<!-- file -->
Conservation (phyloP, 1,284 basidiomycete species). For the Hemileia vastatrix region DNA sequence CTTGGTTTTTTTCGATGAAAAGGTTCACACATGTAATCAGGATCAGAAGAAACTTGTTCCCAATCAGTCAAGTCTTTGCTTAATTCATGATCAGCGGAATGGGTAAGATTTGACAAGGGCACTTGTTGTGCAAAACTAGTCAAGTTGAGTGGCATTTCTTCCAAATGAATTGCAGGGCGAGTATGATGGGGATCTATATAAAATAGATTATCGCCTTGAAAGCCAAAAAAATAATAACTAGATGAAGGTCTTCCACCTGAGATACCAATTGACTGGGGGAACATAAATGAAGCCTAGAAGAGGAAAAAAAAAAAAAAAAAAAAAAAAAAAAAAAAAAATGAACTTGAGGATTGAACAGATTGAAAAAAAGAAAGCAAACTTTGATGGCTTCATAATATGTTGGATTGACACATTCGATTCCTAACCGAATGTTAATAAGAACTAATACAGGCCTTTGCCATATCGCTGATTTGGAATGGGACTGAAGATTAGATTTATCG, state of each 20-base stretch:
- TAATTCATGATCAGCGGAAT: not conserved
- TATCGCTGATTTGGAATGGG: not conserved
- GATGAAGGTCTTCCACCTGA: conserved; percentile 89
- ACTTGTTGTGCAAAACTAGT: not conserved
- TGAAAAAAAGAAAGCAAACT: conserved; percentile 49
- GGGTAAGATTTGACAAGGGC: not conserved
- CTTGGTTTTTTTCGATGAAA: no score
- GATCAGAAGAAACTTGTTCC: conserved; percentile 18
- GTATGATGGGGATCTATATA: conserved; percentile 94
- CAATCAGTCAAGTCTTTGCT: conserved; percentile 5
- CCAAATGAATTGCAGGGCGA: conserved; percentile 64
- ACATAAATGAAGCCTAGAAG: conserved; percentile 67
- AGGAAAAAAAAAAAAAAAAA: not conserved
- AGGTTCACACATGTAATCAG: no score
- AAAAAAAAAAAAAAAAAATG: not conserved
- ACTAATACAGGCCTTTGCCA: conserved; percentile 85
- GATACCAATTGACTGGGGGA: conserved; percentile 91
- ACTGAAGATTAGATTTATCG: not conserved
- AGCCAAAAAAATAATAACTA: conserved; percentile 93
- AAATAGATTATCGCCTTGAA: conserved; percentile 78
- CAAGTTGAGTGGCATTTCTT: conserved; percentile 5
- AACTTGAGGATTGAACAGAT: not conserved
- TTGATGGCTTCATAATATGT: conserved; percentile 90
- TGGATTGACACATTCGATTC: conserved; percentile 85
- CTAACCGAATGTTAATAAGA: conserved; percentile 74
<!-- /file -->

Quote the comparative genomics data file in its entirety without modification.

Conservation (phyloP, 1,284 basidiomycete species). For the Hemileia vastatrix region DNA sequence CTTGGTTTTTTTCGATGAAAAGGTTCACACATGTAATCAGGATCAGAAGAAACTTGTTCCCAATCAGTCAAGTCTTTGCTTAATTCATGATCAGCGGAATGGGTAAGATTTGACAAGGGCACTTGTTGTGCAAAACTAGTCAAGTTGAGTGGCATTTCTTCCAAATGAATTGCAGGGCGAGTATGATGGGGATCTATATAAAATAGATTATCGCCTTGAAAGCCAAAAAAATAATAACTAGATGAAGGTCTTCCACCTGAGATACCAATTGACTGGGGGAACATAAATGAAGCCTAGAAGAGGAAAAAAAAAAAAAAAAAAAAAAAAAAAAAAAAAAATGAACTTGAGGATTGAACAGATTGAAAAAAAGAAAGCAAACTTTGATGGCTTCATAATATGTTGGATTGACACATTCGATTCCTAACCGAATGTTAATAAGAACTAATACAGGCCTTTGCCATATCGCTGATTTGGAATGGGACTGAAGATTAGATTTATCG, state of each 20-base stretch:
- TAATTCATGATCAGCGGAAT: not conserved
- TATCGCTGATTTGGAATGGG: not conserved
- GATGAAGGTCTTCCACCTGA: conserved; percentile 89
- ACTTGTTGTGCAAAACTAGT: not conserved
- TGAAAAAAAGAAAGCAAACT: conserved; percentile 49
- GGGTAAGATTTGACAAGGGC: not conserved
- CTTGGTTTTTTTCGATGAAA: no score
- GATCAGAAGAAACTTGTTCC: conserved; percentile 18
- GTATGATGGGGATCTATATA: conserved; percentile 94
- CAATCAGTCAAGTCTTTGCT: conserved; percentile 5
- CCAAATGAATTGCAGGGCGA: conserved; percentile 64
- ACATAAATGAAGCCTAGAAG: conserved; percentile 67
- AGGAAAAAAAAAAAAAAAAA: not conserved
- AGGTTCACACATGTAATCAG: no score
- AAAAAAAAAAAAAAAAAATG: not conserved
- ACTAATACAGGCCTTTGCCA: conserved; percentile 85
- GATACCAATTGACTGGGGGA: conserved; percentile 91
- ACTGAAGATTAGATTTATCG: not conserved
- AGCCAAAAAAATAATAACTA: conserved; percentile 93
- AAATAGATTATCGCCTTGAA: conserved; percentile 78
- CAAGTTGAGTGGCATTTCTT: conserved; percentile 5
- AACTTGAGGATTGAACAGAT: not conserved
- TTGATGGCTTCATAATATGT: conserved; percentile 90
- TGGATTGACACATTCGATTC: conserved; percentile 85
- CTAACCGAATGTTAATAAGA: conserved; percentile 74